In FIG. 4, transistors 402, 406 and 442 with their gates and sources connected together can form two current sources. The input voltage VDD can be provided to the sources of the transistor 402, 406 and 442. The transistors 402, 406 and 442 are matched or identical, in one embodiment. Therefore, source-gate voltages of the transistors 402, 406 and 442 can be substantially the same. In addition, the gate and drain of the transistor 442 are connected together.

The transistor 406 can provide a first reading current IR1, e.g., 1 μA, to the fuse 202. The transistor 402 can provide a second reading current IR2 e.g., 0.5 μA, to the fuse 202. In one embodiment, the first reading current IR1 and the second reading current IR2 can be much smaller than the blowing current IB. Furthermore, a switch 404 is coupled to the transistor 402. The switch 404 can be controlled by the controller 212.

Similar to the fuse circuit 300 in FIG. 3, if the controller 212 turns on the transistor 210 in response to the first reading signal, the first reading current IR1 can be enabled to flow through the fuse 202 to detect whether the fuse 202 is blown or intact. If the controller 212 turns on the transistor 210 and the switch 404 in response to the second reading signal, the first reading current IR1 and the second reading current IR2 can be both enabled to flow through the fuse 202. The second reading current IR2 can provide an additional reading margin to compensate the decrease of the fuse resistance.

Additionally, a transistor 440 is coupled between the drain of the transistor 442 and ground for reducing or eliminating a quiescent current. The quiescent current is a standing current that flows into the fuse circuit when no signal is asserted to the controller 212. A bias voltage VB1 can be provided to a gate of the transistor 440 if the first reading signal or the second reading signal is input to the fuse circuit 400. If no reading signal is input to the fuse circuit 400, the gate of the transistor 440 can be connected to ground, thus turning off the transistor 440. As such, the quiescent current can be reduced or eliminated.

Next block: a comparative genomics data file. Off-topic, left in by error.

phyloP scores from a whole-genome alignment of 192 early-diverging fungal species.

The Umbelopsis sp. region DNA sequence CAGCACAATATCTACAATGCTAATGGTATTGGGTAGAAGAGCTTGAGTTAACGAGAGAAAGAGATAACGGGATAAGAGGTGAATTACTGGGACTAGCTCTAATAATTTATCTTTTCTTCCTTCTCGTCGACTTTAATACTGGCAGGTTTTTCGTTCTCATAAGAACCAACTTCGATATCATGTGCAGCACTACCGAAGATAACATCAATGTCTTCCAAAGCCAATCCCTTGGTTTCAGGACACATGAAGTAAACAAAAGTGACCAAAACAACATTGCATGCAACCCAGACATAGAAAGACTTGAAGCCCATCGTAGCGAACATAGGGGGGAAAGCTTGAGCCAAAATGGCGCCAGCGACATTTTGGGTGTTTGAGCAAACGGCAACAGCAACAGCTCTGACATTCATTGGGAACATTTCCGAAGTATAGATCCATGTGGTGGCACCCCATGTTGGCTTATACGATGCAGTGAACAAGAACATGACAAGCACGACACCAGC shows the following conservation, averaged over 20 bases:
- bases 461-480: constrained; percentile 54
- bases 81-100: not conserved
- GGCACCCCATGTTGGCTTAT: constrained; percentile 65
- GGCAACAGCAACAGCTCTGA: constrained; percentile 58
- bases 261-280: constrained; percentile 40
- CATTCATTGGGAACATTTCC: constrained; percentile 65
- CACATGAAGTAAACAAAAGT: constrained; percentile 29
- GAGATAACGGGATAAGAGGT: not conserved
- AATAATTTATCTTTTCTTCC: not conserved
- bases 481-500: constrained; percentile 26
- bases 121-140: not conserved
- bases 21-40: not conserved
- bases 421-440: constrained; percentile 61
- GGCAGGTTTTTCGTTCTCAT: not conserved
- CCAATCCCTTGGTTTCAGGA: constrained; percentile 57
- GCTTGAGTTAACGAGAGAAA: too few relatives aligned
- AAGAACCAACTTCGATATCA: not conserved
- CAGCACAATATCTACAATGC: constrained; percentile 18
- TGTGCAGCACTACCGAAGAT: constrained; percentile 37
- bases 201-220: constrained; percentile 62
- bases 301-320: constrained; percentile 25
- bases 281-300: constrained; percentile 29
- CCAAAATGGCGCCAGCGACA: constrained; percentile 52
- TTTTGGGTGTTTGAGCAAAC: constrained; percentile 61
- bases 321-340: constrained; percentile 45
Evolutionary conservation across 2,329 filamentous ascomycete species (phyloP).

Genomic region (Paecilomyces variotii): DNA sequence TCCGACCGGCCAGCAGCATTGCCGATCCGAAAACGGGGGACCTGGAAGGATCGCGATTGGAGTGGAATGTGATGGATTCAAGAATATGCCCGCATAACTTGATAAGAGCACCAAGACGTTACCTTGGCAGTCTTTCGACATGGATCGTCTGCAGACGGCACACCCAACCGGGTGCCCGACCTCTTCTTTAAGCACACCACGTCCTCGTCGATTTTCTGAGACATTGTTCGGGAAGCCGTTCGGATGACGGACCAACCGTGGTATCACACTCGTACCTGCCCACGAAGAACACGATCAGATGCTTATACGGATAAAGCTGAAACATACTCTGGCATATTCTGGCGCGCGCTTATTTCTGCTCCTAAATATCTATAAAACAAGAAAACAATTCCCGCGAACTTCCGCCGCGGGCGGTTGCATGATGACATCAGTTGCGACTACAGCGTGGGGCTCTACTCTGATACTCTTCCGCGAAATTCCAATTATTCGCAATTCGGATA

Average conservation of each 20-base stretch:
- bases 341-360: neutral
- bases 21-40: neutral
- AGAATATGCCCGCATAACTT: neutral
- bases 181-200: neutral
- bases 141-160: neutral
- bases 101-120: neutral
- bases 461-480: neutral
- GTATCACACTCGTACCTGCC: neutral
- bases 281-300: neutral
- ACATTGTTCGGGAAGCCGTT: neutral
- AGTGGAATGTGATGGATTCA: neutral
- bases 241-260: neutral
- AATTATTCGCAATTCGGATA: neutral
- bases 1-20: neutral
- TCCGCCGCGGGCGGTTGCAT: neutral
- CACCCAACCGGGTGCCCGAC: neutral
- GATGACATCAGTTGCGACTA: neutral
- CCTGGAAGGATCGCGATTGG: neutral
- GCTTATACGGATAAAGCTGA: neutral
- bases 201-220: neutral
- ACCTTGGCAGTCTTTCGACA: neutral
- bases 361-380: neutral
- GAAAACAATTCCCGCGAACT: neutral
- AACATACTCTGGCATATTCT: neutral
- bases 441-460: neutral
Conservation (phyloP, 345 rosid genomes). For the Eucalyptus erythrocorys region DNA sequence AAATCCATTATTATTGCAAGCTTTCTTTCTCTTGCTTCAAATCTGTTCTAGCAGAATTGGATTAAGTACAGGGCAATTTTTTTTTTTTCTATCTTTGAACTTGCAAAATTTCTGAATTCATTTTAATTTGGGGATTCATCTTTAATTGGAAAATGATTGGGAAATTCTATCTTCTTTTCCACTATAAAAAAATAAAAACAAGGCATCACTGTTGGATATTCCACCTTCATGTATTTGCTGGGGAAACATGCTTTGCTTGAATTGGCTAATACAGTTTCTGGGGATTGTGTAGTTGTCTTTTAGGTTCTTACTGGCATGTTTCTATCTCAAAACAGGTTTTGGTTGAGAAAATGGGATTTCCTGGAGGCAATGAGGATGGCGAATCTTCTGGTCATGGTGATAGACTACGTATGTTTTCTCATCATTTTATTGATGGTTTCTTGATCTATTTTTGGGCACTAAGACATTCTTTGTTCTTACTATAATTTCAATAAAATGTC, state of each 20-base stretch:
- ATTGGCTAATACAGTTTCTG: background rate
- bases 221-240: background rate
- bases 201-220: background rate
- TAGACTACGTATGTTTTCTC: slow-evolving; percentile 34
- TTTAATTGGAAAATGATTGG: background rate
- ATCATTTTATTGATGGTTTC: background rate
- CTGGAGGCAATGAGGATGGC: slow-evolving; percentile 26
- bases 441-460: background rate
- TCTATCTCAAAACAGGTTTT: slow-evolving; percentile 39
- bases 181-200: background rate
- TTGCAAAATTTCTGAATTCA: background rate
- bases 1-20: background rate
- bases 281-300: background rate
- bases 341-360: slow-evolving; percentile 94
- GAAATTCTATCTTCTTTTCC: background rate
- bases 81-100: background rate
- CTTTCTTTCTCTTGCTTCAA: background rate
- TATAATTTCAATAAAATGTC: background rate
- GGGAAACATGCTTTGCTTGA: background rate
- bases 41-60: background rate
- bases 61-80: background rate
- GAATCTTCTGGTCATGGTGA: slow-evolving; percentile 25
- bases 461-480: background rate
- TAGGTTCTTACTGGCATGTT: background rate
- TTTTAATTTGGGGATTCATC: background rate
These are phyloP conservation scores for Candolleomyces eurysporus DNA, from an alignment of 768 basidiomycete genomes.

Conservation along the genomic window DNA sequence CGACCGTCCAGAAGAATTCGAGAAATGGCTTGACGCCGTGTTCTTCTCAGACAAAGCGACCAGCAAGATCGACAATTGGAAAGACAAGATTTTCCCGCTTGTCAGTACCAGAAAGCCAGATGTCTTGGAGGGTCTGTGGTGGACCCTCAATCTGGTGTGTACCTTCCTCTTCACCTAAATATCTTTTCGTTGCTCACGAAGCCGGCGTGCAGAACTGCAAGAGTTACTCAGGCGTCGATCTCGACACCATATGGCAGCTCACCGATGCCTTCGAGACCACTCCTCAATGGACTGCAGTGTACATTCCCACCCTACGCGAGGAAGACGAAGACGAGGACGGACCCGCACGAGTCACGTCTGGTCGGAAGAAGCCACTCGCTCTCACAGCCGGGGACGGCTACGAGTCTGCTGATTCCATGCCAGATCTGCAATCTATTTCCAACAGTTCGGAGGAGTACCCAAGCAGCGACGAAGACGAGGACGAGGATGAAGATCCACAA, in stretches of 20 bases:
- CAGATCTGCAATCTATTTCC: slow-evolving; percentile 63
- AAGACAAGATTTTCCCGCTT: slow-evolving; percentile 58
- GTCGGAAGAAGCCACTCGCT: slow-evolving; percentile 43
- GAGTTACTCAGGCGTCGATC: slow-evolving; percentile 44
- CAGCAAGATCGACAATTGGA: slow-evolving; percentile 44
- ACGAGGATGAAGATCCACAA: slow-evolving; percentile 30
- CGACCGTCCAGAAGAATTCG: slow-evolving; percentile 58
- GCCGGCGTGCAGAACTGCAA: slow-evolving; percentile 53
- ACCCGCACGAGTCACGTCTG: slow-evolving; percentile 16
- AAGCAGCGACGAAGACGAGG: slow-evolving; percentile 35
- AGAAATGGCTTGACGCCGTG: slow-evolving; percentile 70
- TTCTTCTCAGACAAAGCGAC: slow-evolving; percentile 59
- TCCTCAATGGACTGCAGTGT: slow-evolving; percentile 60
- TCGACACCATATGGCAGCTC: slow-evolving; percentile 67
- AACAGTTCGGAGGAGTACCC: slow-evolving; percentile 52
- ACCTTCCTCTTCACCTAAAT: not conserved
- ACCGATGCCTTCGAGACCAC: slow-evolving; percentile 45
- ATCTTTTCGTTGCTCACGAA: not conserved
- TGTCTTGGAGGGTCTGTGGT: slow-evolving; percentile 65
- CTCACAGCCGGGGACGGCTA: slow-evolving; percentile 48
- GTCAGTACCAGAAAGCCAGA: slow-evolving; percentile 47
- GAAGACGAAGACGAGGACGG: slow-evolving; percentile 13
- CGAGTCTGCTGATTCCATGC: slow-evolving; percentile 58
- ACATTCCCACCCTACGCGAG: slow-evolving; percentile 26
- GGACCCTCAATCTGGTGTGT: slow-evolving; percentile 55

The fuse circuit 400 further includes a detection unit 408 to detect the states of the fuse 202 and generate a detection signal FUSE_STA indicative of the states of the fuse 202. In the detection unit 408, a gate and a source of a transistor 412 are coupled to two terminals of the fuse 202 respectively. A transistor 410, which can be used as an active load, is coupled between the transistor 412 and the input voltage VDD. A bias voltage VB2 is provided to a gate of the transistor 410. When the first reading current IR1 or both first and second reading currents IR1 and IR2 flow through the fuse 202, the voltage drop across the fuse 202 can be higher than a source-gate threshold of the transistor 412 if the fuse 202 is blown. As such, the transistor 412 can be turned on. Since the transistor 210 is also turned on, a voltage drop across the transistors 210 and 412 can be relatively small. Thus, a drain voltage of the transistor 412 can be relatively low. If the fuse 202 is intact, the voltage drop across the fuse 202 can be lower than the source-gate threshold of the transistor 412. As such, the transistor 412 can be turned off and the drain voltage of the transistor 412 can be relatively high.